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How to Survive Mid-Term Exams

Reading week is gone, and mid-term exams are getting closer. Depending on how you spent reading week, you might feel recovered and ready to start preparing for your exams or exhausted and overwhelmed by the amount of work to be done.
Let’s be honest, midterms tend to be one of the worst experiences for any college student. Restless nights of study sessions and exhausted days from the lack of social life. Worst of all is the weight of a grade that could be the difference between success or failure. But don’t worry, no matter how you spent reading week we have a few tips to help you survive mid-term exams in the best way possible.

Make a Schedule
Plan your midterm study schedule ahead of time and mark down checkpoints for you to complete work as the due dates approach. Once you know what’s going to be on the exam or what you need to mention on the assessment, make a list of what topics or question types you need to cover and when you’re going to cover them. Most of all, prioritize what is most important on your to-do list and what can ultimately wait. This will help you stay organized and plan accordingly.
Make sure you have all your deadlines visible and work on one thing at a time. Working on too many assessments at the same time can be overwhelming and cause more stress.

Create a Study Group
Studying with friends makes the process easier because you motivate each other and hold each other accountable. Study groups can also help you study more efficiently, dividing and conquering a chapter outline, for example, can help all of you prepare. Helping your friends with the topics you know well also helps you review and check if you understood the topic correctly and discuss possible questions and answers.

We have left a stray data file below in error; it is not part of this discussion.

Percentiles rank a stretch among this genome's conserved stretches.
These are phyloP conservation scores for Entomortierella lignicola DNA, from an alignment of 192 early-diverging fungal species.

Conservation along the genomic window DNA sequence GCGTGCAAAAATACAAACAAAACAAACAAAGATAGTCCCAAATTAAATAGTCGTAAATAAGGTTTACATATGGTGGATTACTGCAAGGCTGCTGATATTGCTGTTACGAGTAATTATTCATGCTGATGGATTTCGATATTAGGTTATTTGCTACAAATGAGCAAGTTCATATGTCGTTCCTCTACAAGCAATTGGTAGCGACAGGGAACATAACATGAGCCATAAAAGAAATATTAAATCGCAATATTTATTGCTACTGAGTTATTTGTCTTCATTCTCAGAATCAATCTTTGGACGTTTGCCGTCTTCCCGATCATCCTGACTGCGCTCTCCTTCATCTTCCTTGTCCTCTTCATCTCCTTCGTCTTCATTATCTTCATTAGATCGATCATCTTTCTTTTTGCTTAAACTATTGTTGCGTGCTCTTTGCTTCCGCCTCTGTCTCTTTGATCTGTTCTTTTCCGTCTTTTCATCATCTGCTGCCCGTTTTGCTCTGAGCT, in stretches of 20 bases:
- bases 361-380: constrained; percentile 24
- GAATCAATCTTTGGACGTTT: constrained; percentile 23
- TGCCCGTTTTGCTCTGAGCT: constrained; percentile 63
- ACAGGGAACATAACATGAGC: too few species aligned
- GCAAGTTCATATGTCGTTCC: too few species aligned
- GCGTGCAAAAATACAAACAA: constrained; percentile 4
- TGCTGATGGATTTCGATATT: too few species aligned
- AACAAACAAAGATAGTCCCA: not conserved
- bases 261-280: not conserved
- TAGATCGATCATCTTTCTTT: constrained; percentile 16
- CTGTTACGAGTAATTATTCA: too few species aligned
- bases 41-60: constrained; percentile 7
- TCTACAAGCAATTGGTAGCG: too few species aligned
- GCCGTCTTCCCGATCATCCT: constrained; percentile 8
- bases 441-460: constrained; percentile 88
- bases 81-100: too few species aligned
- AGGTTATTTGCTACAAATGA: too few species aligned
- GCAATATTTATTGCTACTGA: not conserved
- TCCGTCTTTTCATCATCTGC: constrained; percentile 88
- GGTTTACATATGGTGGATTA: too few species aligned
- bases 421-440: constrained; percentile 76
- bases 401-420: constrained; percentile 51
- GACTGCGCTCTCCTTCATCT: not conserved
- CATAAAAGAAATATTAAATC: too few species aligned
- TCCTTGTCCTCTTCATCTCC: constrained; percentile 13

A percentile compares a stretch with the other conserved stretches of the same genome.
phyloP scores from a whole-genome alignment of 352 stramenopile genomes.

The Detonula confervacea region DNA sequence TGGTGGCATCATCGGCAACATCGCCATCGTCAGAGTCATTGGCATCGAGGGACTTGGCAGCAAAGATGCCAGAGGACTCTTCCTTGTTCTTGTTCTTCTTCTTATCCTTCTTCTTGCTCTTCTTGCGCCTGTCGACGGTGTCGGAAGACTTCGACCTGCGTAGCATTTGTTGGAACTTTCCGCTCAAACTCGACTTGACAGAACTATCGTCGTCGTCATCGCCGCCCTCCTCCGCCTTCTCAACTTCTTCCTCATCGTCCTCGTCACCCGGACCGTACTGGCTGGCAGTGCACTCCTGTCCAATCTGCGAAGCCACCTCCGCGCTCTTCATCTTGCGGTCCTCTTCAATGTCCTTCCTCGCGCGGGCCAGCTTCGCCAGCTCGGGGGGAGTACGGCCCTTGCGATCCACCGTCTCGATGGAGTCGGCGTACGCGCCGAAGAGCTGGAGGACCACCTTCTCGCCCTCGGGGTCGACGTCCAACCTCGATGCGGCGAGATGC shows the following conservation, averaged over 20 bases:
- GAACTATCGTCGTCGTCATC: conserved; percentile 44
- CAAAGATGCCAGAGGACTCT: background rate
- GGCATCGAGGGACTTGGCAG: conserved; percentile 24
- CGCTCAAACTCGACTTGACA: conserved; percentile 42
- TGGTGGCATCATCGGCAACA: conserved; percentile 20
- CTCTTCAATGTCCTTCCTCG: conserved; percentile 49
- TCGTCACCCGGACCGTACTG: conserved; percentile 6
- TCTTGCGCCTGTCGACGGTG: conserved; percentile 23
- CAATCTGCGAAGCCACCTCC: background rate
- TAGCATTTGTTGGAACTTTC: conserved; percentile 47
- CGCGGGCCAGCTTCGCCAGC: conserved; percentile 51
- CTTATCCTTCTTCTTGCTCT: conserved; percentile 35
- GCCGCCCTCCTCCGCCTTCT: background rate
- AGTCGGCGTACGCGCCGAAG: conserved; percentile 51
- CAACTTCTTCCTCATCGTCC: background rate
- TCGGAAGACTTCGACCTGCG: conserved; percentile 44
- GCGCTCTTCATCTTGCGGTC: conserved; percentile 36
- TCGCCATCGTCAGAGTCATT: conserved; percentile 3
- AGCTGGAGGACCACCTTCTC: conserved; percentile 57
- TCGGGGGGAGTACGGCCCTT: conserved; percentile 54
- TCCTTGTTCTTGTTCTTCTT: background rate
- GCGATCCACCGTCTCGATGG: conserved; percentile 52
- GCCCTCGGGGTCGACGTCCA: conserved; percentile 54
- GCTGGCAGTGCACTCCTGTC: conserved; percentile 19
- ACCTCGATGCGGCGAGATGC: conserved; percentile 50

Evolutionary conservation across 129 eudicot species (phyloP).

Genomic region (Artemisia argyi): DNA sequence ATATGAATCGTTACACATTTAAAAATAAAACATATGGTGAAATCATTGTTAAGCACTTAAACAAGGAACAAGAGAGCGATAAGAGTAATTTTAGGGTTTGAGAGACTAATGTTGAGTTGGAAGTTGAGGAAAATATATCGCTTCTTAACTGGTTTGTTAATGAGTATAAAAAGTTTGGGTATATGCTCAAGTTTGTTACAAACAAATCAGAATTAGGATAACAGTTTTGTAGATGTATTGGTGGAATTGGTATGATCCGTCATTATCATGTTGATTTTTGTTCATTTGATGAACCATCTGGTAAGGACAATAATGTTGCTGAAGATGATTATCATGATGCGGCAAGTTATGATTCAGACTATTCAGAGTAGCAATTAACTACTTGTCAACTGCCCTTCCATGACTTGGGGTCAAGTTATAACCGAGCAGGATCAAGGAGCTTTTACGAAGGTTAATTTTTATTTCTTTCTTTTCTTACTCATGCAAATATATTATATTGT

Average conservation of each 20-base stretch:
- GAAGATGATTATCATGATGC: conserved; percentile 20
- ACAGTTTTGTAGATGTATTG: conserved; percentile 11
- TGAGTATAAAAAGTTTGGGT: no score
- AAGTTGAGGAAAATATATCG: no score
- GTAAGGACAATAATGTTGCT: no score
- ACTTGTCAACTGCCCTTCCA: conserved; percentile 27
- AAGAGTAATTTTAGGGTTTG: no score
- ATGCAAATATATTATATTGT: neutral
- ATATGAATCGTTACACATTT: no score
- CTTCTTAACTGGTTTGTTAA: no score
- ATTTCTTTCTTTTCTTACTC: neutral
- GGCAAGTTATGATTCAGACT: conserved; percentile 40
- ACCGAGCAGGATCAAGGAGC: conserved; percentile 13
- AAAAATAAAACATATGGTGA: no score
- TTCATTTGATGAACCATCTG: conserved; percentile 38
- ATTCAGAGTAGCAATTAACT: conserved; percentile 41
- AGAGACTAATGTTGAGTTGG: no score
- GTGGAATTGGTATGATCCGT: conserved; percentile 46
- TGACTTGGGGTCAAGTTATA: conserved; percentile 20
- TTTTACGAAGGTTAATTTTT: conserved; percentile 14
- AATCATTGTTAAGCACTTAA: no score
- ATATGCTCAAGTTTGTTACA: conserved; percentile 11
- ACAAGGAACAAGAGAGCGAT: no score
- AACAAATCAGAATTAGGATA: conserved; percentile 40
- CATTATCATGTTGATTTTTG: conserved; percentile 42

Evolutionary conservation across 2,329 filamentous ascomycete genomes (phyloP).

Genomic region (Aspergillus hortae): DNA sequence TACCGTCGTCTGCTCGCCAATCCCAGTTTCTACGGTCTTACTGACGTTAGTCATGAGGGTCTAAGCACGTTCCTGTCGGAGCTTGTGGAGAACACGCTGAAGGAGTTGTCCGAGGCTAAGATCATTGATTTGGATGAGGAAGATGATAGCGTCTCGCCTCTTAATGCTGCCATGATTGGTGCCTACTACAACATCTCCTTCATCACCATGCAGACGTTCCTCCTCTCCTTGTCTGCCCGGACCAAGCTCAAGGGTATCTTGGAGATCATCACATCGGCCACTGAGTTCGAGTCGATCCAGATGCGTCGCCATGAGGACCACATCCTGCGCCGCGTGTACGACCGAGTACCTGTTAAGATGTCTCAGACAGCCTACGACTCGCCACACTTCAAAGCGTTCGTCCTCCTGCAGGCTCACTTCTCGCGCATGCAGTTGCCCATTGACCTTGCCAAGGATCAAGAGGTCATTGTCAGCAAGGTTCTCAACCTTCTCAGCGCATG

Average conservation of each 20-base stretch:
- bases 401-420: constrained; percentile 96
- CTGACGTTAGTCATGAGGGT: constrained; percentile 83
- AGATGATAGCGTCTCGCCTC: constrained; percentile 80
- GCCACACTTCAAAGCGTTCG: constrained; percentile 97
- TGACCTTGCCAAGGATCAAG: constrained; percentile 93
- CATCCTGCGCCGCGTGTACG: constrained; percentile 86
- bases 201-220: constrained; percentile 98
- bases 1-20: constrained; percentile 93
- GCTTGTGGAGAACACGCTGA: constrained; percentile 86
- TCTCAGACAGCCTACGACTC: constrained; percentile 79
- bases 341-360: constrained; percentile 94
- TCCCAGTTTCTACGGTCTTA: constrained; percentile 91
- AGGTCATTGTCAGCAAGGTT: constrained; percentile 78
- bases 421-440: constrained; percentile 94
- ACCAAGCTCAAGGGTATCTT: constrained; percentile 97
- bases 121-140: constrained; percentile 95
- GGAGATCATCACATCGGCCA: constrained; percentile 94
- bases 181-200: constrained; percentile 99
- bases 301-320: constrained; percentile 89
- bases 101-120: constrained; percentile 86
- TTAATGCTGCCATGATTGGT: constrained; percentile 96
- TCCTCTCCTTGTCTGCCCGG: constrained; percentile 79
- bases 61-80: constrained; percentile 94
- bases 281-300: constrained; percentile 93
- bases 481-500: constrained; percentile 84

Get a Change of Scenery for Studying
Try studying in the public library, at a coffee shop, or at a study buddy’s house for a change.
Get some fresh air, it can become more and more difficult to get work done there if you are sick of the same surroundings. A change of environment, especially when linked to a change of task, is great for a min-refresh of your brain and gets you up and moving for a little break. Attitude is half the battle, and while the TikTok trend of romanticising your life might seem a little silly, in the right context it does help! If it’s a slow day, take some time to walk around campus and grab a seasonal drink as a treat.

Taking Breaks
Taking breaks between study periods is extremely important so that you can manage your stress levels and not overexert yourself. A burnt-out you is not a productive you. To be able to study well, it’s important to know yourself well and care for yourself, even in the simplest ways of knowing when it’s time to take a break and watch an episode of TV or packing snacks to the library- you’d be surprised how much it can make a difference when you take simple steps for well-being.
Find what works best for you it could be small breaks every hour or so, or longer breaks after finishing a task. Sometimes it might seem like you don’t have enough time to eat, sleep, or work out, but the reality is that eating and going to the gym will only take about two hours out of your day, and staying fuelled will make you more productive when you are studying.
Make sure you make time for socializing and don’t isolate yourself for too long, going for a walk and coffee with friends or food can help you recover and feel ready to get back to work.

Eight hours of sleep is essential, especially the night before the midterm.
If you feel you work better at night and it is easier to focus, then make sure you get enough sleep in the morning and don’t wake up early. On the other side, if you are a morning person get up early in the morning but go to bed early and have enough sleep.
All-nighter after an all-nighter, coffee after coffee will not benefit you in the long run but rather result in your lack of focus when you need it most. Chugging caffeine and energy drinks will mess with your sleep cycle in the long run, don’t do it!

Take Advantage of Office Hours
Sometimes the material doesn’t click, or it’s a struggle to keep up. In these situations, don’t be afraid to ask for help. You can get helpful insight into what the exam will be about or how to best prepare. One-on-one instruction is usually much more effective than simply relying on the instruction you receive in the lecture hall. Maybe you have some questions regarding an assessment or need more guidance on how to develop your ideas. Instructors are there to help you and support you in learning the material. If help is needed, and it’s within reason, then go ask for help.

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